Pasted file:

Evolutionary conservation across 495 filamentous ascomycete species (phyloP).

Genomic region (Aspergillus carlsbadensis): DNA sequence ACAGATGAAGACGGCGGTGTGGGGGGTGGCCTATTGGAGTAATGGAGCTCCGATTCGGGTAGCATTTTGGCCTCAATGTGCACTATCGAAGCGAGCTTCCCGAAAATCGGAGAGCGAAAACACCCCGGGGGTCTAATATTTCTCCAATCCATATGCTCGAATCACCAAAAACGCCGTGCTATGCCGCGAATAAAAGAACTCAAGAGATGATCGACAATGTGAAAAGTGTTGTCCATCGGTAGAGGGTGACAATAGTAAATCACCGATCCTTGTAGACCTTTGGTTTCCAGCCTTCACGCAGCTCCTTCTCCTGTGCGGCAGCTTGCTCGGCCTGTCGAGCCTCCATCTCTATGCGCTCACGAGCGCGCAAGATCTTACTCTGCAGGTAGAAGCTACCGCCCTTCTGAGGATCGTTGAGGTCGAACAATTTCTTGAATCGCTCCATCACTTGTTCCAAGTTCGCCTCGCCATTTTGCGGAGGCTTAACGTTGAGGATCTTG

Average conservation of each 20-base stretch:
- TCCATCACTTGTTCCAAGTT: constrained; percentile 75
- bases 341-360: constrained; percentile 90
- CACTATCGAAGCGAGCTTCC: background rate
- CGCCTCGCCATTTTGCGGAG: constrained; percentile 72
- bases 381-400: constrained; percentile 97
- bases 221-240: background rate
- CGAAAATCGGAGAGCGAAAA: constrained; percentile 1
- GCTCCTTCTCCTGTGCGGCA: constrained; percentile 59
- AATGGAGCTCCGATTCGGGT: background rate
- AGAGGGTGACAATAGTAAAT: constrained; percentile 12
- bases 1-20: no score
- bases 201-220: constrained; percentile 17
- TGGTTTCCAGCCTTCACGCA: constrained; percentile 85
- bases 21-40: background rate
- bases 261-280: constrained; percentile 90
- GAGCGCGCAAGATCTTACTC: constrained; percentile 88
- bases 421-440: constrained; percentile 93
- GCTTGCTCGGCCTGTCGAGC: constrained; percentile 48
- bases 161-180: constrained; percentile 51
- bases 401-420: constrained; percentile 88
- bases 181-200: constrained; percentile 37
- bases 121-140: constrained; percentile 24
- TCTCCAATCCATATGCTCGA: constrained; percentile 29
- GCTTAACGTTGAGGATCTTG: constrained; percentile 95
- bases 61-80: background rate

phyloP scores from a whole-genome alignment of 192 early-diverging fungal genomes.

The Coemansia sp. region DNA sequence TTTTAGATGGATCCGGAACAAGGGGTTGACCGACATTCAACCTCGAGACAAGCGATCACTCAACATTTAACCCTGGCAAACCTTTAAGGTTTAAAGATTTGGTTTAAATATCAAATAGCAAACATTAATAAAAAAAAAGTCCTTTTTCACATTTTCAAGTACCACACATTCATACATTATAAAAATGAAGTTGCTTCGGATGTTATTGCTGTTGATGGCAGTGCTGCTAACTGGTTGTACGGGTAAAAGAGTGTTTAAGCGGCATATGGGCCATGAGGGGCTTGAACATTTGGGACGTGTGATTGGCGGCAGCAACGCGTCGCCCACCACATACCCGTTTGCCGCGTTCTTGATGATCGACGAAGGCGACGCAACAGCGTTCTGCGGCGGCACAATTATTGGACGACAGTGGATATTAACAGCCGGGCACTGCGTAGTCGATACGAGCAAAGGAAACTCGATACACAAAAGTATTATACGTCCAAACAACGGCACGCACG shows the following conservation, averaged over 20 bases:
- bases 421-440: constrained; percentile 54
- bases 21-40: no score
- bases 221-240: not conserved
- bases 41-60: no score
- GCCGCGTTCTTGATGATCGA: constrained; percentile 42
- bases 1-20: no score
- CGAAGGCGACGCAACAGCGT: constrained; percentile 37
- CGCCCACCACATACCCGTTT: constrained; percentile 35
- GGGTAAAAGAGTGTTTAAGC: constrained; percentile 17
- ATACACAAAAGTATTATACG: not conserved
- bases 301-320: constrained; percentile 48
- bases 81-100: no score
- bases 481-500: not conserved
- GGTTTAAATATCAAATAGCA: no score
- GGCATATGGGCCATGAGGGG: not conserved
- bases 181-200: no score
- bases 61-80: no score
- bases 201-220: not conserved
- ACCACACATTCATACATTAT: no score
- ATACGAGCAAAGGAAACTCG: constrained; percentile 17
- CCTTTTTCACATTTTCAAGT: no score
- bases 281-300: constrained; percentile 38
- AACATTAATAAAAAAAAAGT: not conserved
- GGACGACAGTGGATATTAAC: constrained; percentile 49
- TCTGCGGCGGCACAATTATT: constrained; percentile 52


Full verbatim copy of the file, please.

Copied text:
Evolutionary conservation across 495 filamentous ascomycete species (phyloP).

Genomic region (Aspergillus carlsbadensis): DNA sequence ACAGATGAAGACGGCGGTGTGGGGGGTGGCCTATTGGAGTAATGGAGCTCCGATTCGGGTAGCATTTTGGCCTCAATGTGCACTATCGAAGCGAGCTTCCCGAAAATCGGAGAGCGAAAACACCCCGGGGGTCTAATATTTCTCCAATCCATATGCTCGAATCACCAAAAACGCCGTGCTATGCCGCGAATAAAAGAACTCAAGAGATGATCGACAATGTGAAAAGTGTTGTCCATCGGTAGAGGGTGACAATAGTAAATCACCGATCCTTGTAGACCTTTGGTTTCCAGCCTTCACGCAGCTCCTTCTCCTGTGCGGCAGCTTGCTCGGCCTGTCGAGCCTCCATCTCTATGCGCTCACGAGCGCGCAAGATCTTACTCTGCAGGTAGAAGCTACCGCCCTTCTGAGGATCGTTGAGGTCGAACAATTTCTTGAATCGCTCCATCACTTGTTCCAAGTTCGCCTCGCCATTTTGCGGAGGCTTAACGTTGAGGATCTTG

Average conservation of each 20-base stretch:
- TCCATCACTTGTTCCAAGTT: constrained; percentile 75
- bases 341-360: constrained; percentile 90
- CACTATCGAAGCGAGCTTCC: background rate
- CGCCTCGCCATTTTGCGGAG: constrained; percentile 72
- bases 381-400: constrained; percentile 97
- bases 221-240: background rate
- CGAAAATCGGAGAGCGAAAA: constrained; percentile 1
- GCTCCTTCTCCTGTGCGGCA: constrained; percentile 59
- AATGGAGCTCCGATTCGGGT: background rate
- AGAGGGTGACAATAGTAAAT: constrained; percentile 12
- bases 1-20: no score
- bases 201-220: constrained; percentile 17
- TGGTTTCCAGCCTTCACGCA: constrained; percentile 85
- bases 21-40: background rate
- bases 261-280: constrained; percentile 90
- GAGCGCGCAAGATCTTACTC: constrained; percentile 88
- bases 421-440: constrained; percentile 93
- GCTTGCTCGGCCTGTCGAGC: constrained; percentile 48
- bases 161-180: constrained; percentile 51
- bases 401-420: constrained; percentile 88
- bases 181-200: constrained; percentile 37
- bases 121-140: constrained; percentile 24
- TCTCCAATCCATATGCTCGA: constrained; percentile 29
- GCTTAACGTTGAGGATCTTG: constrained; percentile 95
- bases 61-80: background rate

phyloP scores from a whole-genome alignment of 192 early-diverging fungal genomes.

The Coemansia sp. region DNA sequence TTTTAGATGGATCCGGAACAAGGGGTTGACCGACATTCAACCTCGAGACAAGCGATCACTCAACATTTAACCCTGGCAAACCTTTAAGGTTTAAAGATTTGGTTTAAATATCAAATAGCAAACATTAATAAAAAAAAAGTCCTTTTTCACATTTTCAAGTACCACACATTCATACATTATAAAAATGAAGTTGCTTCGGATGTTATTGCTGTTGATGGCAGTGCTGCTAACTGGTTGTACGGGTAAAAGAGTGTTTAAGCGGCATATGGGCCATGAGGGGCTTGAACATTTGGGACGTGTGATTGGCGGCAGCAACGCGTCGCCCACCACATACCCGTTTGCCGCGTTCTTGATGATCGACGAAGGCGACGCAACAGCGTTCTGCGGCGGCACAATTATTGGACGACAGTGGATATTAACAGCCGGGCACTGCGTAGTCGATACGAGCAAAGGAAACTCGATACACAAAAGTATTATACGTCCAAACAACGGCACGCACG shows the following conservation, averaged over 20 bases:
- bases 421-440: constrained; percentile 54
- bases 21-40: no score
- bases 221-240: not conserved
- bases 41-60: no score
- GCCGCGTTCTTGATGATCGA: constrained; percentile 42
- bases 1-20: no score
- CGAAGGCGACGCAACAGCGT: constrained; percentile 37
- CGCCCACCACATACCCGTTT: constrained; percentile 35
- GGGTAAAAGAGTGTTTAAGC: constrained; percentile 17
- ATACACAAAAGTATTATACG: not conserved
- bases 301-320: constrained; percentile 48
- bases 81-100: no score
- bases 481-500: not conserved
- GGTTTAAATATCAAATAGCA: no score
- GGCATATGGGCCATGAGGGG: not conserved
- bases 181-200: no score
- bases 61-80: no score
- bases 201-220: not conserved
- ACCACACATTCATACATTAT: no score
- ATACGAGCAAAGGAAACTCG: constrained; percentile 17
- CCTTTTTCACATTTTCAAGT: no score
- bases 281-300: constrained; percentile 38
- AACATTAATAAAAAAAAAGT: not conserved
- GGACGACAGTGGATATTAAC: constrained; percentile 49
- TCTGCGGCGGCACAATTATT: constrained; percentile 52